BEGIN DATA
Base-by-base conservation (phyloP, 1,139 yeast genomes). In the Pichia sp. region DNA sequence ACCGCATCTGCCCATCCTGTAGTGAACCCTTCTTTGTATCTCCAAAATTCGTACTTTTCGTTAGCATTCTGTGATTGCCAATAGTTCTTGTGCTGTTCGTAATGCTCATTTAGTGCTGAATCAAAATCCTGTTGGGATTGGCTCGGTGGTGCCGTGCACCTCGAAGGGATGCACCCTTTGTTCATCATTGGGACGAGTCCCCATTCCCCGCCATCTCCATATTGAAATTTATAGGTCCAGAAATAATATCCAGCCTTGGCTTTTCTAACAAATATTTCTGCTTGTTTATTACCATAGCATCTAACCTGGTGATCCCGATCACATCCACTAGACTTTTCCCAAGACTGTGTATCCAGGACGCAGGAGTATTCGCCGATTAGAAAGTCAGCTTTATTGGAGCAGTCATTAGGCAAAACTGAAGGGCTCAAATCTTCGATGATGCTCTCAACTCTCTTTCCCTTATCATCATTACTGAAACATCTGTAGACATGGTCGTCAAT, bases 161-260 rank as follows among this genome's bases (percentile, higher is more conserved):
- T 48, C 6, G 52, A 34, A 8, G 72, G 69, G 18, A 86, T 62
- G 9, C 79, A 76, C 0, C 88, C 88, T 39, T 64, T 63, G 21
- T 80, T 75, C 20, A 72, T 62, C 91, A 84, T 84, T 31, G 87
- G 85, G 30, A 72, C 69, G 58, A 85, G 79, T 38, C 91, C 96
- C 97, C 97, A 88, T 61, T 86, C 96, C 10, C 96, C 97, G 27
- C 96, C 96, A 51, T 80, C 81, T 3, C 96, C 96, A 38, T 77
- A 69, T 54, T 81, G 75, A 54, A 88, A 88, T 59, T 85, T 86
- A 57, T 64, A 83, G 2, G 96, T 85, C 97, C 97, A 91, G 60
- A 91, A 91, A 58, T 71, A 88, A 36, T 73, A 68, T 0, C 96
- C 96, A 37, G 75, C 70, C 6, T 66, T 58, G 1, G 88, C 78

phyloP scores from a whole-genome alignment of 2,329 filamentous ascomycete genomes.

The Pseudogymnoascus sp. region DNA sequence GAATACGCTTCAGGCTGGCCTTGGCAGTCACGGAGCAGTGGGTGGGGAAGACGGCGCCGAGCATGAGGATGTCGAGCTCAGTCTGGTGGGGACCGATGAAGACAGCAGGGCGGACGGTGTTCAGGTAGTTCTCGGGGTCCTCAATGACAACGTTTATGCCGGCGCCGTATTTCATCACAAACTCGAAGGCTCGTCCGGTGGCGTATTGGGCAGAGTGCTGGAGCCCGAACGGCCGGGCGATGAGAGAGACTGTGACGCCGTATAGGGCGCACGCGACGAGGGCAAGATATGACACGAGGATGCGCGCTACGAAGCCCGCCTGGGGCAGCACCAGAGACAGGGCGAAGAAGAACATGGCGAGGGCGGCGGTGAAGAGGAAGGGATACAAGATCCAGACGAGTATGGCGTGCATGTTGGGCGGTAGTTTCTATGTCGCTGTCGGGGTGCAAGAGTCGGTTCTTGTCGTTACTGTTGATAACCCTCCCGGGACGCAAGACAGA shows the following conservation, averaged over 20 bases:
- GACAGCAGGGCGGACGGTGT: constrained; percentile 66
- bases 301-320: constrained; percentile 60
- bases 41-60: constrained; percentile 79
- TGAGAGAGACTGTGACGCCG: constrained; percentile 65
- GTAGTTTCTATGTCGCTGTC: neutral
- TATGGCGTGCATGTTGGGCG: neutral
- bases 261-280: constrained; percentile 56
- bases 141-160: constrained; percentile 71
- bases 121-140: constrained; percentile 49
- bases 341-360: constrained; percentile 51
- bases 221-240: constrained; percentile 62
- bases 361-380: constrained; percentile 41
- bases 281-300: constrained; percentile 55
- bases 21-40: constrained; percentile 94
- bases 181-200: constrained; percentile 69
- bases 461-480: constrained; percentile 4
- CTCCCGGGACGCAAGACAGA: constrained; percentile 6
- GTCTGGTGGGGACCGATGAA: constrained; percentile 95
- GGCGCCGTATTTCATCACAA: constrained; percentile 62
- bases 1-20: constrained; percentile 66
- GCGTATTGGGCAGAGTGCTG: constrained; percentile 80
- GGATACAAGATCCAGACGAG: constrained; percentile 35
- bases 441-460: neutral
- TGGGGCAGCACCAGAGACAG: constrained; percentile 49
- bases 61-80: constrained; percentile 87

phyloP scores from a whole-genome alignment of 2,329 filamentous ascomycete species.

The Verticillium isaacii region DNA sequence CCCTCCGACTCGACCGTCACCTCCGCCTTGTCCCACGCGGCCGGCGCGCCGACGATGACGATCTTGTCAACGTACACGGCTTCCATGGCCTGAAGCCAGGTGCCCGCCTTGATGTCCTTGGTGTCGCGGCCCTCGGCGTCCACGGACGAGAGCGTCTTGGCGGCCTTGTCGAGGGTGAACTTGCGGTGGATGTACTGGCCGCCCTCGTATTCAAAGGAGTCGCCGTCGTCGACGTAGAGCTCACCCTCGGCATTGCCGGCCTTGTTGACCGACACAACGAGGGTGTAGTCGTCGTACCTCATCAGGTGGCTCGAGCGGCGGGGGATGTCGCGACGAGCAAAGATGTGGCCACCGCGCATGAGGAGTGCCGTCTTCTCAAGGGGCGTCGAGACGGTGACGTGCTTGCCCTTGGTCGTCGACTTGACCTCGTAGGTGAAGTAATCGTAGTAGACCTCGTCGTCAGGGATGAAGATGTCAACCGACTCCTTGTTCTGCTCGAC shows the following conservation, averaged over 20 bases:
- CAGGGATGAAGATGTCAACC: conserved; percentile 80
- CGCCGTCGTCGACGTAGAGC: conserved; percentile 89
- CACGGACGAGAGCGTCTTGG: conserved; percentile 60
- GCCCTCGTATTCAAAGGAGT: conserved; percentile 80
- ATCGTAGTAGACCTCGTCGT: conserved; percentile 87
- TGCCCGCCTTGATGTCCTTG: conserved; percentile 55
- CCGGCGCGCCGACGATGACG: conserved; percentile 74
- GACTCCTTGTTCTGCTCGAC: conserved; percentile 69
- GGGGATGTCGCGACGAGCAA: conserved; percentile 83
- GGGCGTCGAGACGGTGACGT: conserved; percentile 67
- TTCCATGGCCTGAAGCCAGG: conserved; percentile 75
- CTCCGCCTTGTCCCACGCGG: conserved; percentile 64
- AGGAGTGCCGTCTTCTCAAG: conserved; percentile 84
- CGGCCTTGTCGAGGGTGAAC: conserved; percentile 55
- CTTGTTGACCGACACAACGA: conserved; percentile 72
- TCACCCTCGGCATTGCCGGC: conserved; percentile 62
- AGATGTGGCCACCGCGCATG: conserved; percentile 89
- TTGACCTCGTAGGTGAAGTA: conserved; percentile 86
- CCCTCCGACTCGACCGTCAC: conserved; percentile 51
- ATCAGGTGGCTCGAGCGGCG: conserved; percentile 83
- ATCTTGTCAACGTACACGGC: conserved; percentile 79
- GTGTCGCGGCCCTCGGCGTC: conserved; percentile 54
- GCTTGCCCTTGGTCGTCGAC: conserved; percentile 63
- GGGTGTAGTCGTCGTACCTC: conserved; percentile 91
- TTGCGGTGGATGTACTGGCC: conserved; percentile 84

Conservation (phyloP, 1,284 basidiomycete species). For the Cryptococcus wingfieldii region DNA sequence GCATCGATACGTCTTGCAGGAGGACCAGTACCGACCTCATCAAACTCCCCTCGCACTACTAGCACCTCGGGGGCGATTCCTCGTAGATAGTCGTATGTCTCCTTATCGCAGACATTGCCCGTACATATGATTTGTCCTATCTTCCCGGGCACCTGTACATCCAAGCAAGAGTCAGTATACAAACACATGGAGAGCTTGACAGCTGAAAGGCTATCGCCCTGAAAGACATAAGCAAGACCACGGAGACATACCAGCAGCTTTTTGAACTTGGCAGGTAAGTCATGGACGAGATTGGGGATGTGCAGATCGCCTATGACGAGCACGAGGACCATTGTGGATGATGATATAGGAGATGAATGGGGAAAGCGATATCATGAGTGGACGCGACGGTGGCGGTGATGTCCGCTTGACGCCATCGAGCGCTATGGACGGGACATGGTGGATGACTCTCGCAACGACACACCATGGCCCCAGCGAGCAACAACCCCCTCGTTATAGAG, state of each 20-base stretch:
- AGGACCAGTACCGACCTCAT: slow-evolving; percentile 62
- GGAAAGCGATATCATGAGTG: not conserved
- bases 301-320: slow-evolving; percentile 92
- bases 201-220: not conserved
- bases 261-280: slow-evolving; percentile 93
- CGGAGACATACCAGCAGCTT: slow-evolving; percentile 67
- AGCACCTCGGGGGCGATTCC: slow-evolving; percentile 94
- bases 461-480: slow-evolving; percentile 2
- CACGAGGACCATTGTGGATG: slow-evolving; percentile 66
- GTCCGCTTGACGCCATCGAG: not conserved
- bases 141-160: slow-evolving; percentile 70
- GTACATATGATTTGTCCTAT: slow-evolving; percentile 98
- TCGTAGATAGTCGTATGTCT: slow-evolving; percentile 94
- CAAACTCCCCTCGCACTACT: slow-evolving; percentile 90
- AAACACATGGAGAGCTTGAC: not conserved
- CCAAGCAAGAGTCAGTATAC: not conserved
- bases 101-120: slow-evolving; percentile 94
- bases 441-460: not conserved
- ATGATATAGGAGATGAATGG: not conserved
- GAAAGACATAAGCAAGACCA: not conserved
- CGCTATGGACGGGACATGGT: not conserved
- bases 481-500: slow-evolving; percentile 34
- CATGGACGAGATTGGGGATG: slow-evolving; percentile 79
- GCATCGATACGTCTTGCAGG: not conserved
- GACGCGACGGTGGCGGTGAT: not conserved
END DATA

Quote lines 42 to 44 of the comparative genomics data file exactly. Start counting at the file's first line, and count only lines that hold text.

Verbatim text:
- CGCCGTCGTCGACGTAGAGC: conserved; percentile 89
- CACGGACGAGAGCGTCTTGG: conserved; percentile 60
- GCCCTCGTATTCAAAGGAGT: conserved; percentile 80